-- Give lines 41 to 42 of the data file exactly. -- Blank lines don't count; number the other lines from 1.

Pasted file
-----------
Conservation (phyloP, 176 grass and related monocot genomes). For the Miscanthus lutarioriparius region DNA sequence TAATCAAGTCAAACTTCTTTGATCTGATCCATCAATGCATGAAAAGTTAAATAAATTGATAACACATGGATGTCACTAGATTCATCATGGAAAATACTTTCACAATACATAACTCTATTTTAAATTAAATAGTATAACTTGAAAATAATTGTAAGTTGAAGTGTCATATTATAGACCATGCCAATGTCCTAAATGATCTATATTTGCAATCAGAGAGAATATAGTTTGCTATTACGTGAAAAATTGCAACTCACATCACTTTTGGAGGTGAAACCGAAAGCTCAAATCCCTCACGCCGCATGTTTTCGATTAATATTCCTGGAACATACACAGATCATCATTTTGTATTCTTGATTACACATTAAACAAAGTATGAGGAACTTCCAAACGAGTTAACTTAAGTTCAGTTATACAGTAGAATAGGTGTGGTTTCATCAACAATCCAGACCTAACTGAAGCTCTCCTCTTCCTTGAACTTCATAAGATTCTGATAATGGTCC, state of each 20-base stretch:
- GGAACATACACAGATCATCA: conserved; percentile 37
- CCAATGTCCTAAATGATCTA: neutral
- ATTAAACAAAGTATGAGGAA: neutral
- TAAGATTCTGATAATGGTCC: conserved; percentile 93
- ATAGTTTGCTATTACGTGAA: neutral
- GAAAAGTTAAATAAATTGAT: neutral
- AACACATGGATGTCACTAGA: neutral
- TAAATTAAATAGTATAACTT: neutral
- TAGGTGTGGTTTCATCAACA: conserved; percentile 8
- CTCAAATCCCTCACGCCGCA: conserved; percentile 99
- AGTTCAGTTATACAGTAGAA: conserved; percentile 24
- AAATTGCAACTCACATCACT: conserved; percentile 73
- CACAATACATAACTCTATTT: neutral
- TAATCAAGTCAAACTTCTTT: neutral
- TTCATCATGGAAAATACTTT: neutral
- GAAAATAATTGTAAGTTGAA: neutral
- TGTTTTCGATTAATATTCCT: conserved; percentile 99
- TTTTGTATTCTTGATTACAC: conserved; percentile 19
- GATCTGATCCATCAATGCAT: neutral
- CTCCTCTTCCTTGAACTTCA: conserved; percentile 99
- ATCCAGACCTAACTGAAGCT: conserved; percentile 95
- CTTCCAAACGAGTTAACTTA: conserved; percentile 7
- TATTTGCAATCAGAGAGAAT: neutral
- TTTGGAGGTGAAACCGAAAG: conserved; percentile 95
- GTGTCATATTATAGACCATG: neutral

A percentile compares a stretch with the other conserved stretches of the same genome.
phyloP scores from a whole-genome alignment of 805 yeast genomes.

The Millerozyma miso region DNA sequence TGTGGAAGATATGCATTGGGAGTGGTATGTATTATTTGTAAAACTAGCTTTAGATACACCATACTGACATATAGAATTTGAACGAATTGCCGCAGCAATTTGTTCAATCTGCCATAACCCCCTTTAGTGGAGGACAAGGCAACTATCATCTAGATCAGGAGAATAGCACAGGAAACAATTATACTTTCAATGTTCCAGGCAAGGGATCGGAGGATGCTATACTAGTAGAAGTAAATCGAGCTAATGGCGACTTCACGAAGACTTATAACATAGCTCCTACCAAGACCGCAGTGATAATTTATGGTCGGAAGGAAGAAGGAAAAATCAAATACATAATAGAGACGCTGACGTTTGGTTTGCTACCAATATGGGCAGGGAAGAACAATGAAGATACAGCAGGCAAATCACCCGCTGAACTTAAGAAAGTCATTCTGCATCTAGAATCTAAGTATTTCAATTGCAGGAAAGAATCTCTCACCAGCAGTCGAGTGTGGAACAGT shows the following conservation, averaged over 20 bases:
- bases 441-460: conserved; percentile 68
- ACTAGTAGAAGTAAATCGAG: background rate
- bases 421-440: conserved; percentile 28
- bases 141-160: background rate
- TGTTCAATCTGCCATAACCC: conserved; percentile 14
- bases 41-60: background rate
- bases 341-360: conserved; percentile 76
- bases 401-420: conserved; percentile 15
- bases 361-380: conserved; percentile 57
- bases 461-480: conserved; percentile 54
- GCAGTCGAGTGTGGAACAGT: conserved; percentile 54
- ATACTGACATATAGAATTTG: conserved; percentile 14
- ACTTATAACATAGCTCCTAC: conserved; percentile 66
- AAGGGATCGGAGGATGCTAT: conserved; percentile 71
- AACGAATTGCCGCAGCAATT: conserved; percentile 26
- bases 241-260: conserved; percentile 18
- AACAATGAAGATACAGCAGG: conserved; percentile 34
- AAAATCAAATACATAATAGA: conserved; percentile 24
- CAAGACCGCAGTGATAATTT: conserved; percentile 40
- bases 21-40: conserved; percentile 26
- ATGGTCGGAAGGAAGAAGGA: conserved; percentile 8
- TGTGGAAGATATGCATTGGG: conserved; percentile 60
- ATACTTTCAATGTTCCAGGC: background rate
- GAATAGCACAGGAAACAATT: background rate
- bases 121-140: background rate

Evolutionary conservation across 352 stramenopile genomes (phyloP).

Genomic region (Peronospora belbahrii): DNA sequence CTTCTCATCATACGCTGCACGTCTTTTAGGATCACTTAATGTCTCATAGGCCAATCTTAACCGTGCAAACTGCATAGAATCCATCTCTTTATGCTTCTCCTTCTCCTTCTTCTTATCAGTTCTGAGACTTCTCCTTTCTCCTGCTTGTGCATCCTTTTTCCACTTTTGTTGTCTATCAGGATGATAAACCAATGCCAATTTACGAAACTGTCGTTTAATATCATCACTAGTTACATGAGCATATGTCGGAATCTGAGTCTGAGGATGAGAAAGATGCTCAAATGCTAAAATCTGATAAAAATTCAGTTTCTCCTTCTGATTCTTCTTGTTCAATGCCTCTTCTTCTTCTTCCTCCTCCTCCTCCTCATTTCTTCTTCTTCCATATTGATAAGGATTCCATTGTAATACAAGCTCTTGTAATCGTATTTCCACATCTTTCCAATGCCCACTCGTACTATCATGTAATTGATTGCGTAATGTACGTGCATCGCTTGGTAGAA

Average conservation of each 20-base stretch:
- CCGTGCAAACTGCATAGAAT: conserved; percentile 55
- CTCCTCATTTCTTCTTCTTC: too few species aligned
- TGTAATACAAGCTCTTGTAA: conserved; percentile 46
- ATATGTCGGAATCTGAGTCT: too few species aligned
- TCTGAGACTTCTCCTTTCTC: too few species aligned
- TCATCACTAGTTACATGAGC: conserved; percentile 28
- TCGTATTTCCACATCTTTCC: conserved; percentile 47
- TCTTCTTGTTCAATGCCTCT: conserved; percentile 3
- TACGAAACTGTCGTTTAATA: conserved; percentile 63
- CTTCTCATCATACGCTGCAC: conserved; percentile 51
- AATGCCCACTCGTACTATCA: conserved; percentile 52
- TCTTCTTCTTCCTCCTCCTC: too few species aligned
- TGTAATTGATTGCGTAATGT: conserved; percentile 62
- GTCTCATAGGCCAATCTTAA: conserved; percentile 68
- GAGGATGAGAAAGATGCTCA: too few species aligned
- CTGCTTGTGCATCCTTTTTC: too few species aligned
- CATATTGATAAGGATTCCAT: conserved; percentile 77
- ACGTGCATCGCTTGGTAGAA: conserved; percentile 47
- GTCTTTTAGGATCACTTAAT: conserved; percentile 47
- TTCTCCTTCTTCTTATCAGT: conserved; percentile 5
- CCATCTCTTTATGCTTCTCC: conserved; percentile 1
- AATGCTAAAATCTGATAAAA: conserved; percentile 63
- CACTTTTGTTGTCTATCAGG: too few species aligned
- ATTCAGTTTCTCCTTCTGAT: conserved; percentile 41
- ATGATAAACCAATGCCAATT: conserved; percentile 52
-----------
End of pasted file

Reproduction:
- ATACTGACATATAGAATTTG: conserved; percentile 14
- ACTTATAACATAGCTCCTAC: conserved; percentile 66